March 4, 2017
By Melissa Hung
In early December, Joann Lee and her family were crossing the street in front of The Los Angeles County Museum of Art. A white van was stopped at the light. Out of nowhere, Lee says, the driver of the van, a white woman, said to Lee's 7-year-old daughter, "You are the most disgusting girl in the whole world. Your family killed my family so you could enjoy a day at the museum."
Lee was shocked. Her daughter Terin was confused. "It wasn't overtly racist, but there were overtones. ... We were clearly a large group of Asians crossing the street," Lee said. Bystanders chastised the woman and unsuccessfully tried to snap a photo of her license plate. Meanwhile, Lee wasn't sure what to tell her daughter.
"I think at that point it hit me," Lee said. "My kids were born during the Obama administration. It was nice for them to have an African American president. And I was looking forward to them having a female president. ... It kind of made me sad. It made me realize I really have to prepare myself for how to explain things like that to them without becoming bitter and hateful of certain types of people."
In the wake of the presidential election, parents, guardians, and educators are grappling with how the political climate affects children and youth. In November, the Southern Poverty Law Center released a report that found "the results of the election are having a profoundly negative impact on schools and students." Ninety percent of the 10,000 K-12 educators surveyed reported that their school environment had been negatively affected. Eighty percent described increased anxiety on the part of students worried about the impact of the election on themselves and their families.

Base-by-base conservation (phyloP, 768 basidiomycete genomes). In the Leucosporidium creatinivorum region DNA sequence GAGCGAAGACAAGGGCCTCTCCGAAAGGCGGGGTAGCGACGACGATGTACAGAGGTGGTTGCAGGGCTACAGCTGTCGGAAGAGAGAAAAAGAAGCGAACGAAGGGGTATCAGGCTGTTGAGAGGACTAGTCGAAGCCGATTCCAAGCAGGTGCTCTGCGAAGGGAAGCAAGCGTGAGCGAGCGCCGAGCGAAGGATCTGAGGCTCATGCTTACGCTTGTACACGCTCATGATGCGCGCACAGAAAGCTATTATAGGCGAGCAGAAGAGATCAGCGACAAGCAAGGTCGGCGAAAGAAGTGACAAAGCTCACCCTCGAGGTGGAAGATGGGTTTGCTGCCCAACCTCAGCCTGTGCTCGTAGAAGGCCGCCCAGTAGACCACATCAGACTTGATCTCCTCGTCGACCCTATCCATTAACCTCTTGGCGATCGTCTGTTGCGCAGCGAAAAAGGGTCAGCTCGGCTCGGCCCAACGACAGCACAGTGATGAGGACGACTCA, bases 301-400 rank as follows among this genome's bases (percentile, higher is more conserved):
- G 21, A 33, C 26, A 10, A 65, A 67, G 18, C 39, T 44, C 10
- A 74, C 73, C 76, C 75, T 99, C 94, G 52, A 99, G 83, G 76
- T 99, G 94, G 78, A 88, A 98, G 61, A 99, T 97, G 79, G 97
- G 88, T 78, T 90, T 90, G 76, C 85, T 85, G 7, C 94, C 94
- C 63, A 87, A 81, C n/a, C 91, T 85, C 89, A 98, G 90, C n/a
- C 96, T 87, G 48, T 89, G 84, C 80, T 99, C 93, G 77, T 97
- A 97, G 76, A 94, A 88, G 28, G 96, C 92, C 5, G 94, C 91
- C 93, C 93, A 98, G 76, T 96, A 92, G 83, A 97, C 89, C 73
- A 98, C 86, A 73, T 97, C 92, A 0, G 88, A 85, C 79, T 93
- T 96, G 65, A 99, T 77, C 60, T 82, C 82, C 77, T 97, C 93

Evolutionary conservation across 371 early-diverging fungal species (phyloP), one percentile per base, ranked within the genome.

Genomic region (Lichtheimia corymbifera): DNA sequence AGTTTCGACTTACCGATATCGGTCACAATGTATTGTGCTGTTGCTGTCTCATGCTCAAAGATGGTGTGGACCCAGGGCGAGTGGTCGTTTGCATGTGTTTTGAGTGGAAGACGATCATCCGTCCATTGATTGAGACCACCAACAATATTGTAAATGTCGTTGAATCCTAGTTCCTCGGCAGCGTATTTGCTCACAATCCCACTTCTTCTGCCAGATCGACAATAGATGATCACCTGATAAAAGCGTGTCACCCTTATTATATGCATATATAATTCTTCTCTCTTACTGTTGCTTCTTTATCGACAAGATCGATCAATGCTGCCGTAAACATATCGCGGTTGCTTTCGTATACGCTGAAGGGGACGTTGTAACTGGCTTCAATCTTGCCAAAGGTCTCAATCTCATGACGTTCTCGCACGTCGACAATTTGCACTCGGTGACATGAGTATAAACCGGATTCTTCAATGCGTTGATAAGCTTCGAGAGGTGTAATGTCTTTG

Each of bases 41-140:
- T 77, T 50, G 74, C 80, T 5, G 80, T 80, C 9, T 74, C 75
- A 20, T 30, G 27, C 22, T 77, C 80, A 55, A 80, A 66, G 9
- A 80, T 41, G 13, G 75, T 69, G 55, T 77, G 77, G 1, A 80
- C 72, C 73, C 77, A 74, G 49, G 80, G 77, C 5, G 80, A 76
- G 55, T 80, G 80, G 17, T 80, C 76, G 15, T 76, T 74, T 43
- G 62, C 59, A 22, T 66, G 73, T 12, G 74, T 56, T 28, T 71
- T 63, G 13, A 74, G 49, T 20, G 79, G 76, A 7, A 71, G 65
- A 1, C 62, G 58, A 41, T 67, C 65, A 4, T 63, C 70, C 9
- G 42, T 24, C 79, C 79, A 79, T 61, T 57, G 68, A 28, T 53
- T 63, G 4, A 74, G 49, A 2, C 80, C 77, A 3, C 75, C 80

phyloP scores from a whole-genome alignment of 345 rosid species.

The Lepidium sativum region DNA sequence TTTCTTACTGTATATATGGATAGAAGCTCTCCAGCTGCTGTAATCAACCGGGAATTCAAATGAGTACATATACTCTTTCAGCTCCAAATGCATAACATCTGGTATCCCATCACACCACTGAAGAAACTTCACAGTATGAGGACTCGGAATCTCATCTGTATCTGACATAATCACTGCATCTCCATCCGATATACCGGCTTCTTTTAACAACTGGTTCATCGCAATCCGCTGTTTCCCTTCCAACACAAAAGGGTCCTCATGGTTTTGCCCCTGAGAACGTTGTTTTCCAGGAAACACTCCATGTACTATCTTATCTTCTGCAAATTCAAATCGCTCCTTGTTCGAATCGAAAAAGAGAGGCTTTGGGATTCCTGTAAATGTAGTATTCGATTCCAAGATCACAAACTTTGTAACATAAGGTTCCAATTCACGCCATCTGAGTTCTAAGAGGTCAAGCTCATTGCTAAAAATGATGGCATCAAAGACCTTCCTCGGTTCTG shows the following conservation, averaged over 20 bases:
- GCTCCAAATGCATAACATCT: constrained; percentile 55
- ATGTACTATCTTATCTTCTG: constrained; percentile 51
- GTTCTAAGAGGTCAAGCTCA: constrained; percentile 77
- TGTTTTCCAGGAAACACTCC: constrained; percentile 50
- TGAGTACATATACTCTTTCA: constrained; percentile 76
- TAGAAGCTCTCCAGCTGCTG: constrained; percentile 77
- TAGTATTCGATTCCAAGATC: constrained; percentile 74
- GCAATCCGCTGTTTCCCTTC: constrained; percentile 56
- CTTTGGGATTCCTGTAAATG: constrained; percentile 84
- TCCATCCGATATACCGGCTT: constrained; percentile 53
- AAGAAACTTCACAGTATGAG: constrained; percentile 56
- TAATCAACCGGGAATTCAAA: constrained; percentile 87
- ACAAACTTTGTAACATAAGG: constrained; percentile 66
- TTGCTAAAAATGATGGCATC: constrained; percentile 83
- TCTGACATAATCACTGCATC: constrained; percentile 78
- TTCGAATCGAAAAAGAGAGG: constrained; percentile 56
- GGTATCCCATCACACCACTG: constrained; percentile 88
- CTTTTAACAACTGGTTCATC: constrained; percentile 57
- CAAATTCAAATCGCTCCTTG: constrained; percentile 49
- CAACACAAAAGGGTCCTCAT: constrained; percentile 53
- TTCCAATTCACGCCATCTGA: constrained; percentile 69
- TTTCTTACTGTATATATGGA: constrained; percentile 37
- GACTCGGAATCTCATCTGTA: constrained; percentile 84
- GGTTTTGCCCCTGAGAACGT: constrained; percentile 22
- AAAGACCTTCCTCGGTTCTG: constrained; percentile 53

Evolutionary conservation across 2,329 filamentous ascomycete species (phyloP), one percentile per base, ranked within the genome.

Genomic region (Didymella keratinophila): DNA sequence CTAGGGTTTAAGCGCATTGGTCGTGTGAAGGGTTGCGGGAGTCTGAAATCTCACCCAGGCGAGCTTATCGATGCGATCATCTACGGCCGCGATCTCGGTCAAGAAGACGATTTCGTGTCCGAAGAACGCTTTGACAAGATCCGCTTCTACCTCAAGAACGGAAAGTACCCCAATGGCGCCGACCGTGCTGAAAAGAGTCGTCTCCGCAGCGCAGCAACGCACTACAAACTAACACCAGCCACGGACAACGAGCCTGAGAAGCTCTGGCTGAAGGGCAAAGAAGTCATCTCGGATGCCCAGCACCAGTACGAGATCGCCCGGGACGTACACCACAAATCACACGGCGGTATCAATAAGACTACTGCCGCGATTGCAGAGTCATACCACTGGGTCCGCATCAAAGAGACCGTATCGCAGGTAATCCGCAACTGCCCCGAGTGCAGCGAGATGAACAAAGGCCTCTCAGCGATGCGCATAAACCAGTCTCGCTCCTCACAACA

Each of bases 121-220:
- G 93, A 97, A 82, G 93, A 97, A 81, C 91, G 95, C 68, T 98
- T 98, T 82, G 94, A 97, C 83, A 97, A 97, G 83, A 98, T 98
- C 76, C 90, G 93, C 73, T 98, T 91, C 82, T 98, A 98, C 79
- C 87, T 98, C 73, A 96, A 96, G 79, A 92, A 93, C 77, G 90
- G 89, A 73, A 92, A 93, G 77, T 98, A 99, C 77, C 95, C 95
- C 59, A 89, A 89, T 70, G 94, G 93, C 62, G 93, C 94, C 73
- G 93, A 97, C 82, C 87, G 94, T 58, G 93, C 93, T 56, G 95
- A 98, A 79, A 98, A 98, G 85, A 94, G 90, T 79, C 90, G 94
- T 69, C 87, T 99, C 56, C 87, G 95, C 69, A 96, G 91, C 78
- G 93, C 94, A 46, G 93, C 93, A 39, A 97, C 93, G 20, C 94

A surge in raids by U.S. Immigration and Customs Enforcement (ICE) in February has heightened panic among immigrants living in Texas.
Lupe Mendez said this is true at his school. He teaches English at a private high school in Houston whose population is almost entirely students of color; about 70 percent are Latino, he said. Immediately after Donald Trump won the election, families started making emergency plans. One student said his parents showed him how to pay the rent and enroll his younger sister in high school in case they were detained by ICE.
"Here this child is trying to get through a reading of Shakespeare and some chemistry questions. And now [he has] this very real potential burden of being 15, 16 and having to take care of younger siblings. It's such an immediate shock to the system that's very difficult," Mendez said. Another student came to Mendez's class in tears because her father was scheduled to check in with ICE and she feared he would be deported.
Angel Ramirez teaches creative writing at a public elementary school located in a Latino neighborhood in Houston. Unprompted, students write about the border wall, deportations, their dislike of Trump, and their wish that Barack Obama was still president, he said. "One little girl said Donald Trump is going to get rid of all the Mexicans and 'I'm going to learn how to grow vegetables and fruits in my yard so I can feed myself.' She's in second grade ... and that was her verbalizing her understanding of what's happening," he said.